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FTC may investigate Google in antitrust case

By on April 6, 2011 at 6:45 AM.

FTC may investigate Google in antitrust case

Google’s plan to acquire ITA Software may result in an antitrust probe by the U.S. Federal Trade Commission (FTC), two sources speaking to Bloomberg said Tuesday. The FTC is currently waiting for the Justice Department to render a decision on whether or not the acquisition will stifle competition among firms competing for clicks in the travel search engine market. Both the FTC and the Justice Department are capable of executing an antitrust investigation, and some pundits believe the scale of this probe could match that of the Justice Department’s antitrust investigation of Microsoft during the 1990’s. The search engine giant “could fight the FTC, but that’s going to cost a lot of money and time,” Keith Hylton, an antitrust law professor at Boston University School of Law told Bloomberg. Google also faces an antitrust probes abroad. On March 31st Microsoft filed an antitrust complaint with the European Commission in regards to Google’s search operations and practices in the European Union, alleging that Google has made it harder for other firms to compete in the search market there. Google announced that it had plans to acquire ITA Software, a firm that helps airlines manage flight times and sell tickets at the best prices, in July of 2010. Google hopes to use the acquisition to create new flight search tools that will allow consumers to find better flight options and prices. More →

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Court orders Steve Jobs to answer questions in iTunes antitrust case

By on March 22, 2011 at 11:59 AM.

Court orders Steve Jobs to answer questions in iTunes antitrust case

A federal judge has ordered Apple CEO Steve Jobs to court where he will have to answer questions pertaining to an antitrust case. Filed in 2005, the antitrust suit alleges that Apple’s iTunes service had a monopoly on the digital music downloading market. According to a Bloomberg report, the deposition of Jobs will be no longer than two hours and questions must relate only to changes Apple made to its software in 2004 that prevented RealNetworks’ music files from being played on Apple’s iPod line of devices. “The court finds that Jobs has unique, non-repetitive, firsthand knowledge about the issues at the center of the dispute over RealNetworks software,” the judge wrote in the order. Steve Jobs is currently on medical leave from Apple for an undisclosed period of time. Unlike his last leave of absence in 2009, however, Jobs is still acting as CEO during his leave and is involved with major strategic decisions. More →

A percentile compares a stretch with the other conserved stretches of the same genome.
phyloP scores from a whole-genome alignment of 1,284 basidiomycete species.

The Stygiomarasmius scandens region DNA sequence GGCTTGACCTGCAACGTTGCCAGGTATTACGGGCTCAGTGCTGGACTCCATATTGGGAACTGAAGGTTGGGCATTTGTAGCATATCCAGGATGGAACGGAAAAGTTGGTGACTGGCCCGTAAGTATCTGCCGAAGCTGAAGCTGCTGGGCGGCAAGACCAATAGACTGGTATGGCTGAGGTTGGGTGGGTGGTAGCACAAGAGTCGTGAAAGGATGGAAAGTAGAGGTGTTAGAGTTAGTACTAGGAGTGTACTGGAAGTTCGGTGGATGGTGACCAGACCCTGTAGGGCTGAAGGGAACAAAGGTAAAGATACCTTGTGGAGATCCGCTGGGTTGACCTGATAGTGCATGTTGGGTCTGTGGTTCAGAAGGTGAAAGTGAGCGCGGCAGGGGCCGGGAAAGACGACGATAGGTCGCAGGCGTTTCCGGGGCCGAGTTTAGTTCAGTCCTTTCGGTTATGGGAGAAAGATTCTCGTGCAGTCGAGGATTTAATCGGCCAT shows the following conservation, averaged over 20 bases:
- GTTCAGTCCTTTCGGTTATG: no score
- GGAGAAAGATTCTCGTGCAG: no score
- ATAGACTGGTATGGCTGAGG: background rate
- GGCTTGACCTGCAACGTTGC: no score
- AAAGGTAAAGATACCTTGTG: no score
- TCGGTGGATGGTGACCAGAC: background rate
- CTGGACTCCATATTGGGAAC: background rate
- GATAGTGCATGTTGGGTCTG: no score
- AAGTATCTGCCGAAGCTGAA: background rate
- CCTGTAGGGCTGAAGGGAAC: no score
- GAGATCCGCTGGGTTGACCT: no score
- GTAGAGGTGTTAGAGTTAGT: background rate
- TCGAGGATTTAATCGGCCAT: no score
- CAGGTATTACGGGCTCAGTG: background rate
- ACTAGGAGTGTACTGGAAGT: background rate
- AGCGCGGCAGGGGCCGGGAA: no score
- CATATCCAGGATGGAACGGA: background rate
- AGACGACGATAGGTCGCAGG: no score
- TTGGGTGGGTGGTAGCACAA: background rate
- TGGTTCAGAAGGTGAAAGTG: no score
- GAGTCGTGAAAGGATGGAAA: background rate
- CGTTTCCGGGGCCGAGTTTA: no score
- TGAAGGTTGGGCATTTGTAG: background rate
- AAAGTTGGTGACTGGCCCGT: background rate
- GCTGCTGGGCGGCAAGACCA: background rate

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Verizon Wireless CEO says company has no interest in buying Sprint

By on March 22, 2011 at 9:41 AM.

Verizon Wireless CEO says company has no interest in buying Sprint

Verizon Wireless CEO Daniel Mead said on Monday that the company has no interest in a merger with Sprint, a notion that had been tossed around by analysts over the weekend following news that AT&T intends to Acquire T-Mobile USA. “We’re not interested in Sprint. We don’t need them,” Mead told Reuters reporters in Florida ahead of this year’s CTIA Wireless conference. Should AT&T’s acquisition of T-Mobile USA from European telecommunications giant Deutsche Telekom receive regulatory approval, AT&T would become the nation’s top wireless carrier by subscriber count. Verizon Wireless currently holds the No. 1 position, which it took from AT&T back in January 2009 when the carrier completed its acquisition of top regional carrier Alltel. AT&T’s merger with T-Mobile USA stands to create a much more substantial lead where subscriber count is concerned, however, making AT&T home to over 130 million wireless subscribers compared to Verizon Wireless’ 102 million. More →

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Nokia Siemens Networks looking to renegotiate $1.2B Motorola deal

By on March 16, 2011 at 1:45 AM.

Nokia Siemens Networks looking to renegotiate $1.2B Motorola deal

Nokia Siemens Networks is trying to renegotiate a $1.2 billion network infrastructure assets purchase from Motorola, according to sources speaking to Bloomberg. In an effort to please Chinese authorities, which have delayed the purchase due to antitrust concerns, Nokia Siemens Networks is seeking to leave Motorola Solutions’ GSM unit out of the purchase, and adjust the deal accordingly. Chinese authorities began investigating the purchase after Huawei filed a lawsuit against Motorola in January — accusing Motorola of giving its intellectual property to Nokia Siemens. It’s unclear what the new purchase price will be with the GSM unit out of the equation. More →

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EU to investigate Google for anticompetitive advertising practices

By on November 30, 2010 at 7:11 AM.

EU to investigate Google for anticompetitive advertising practices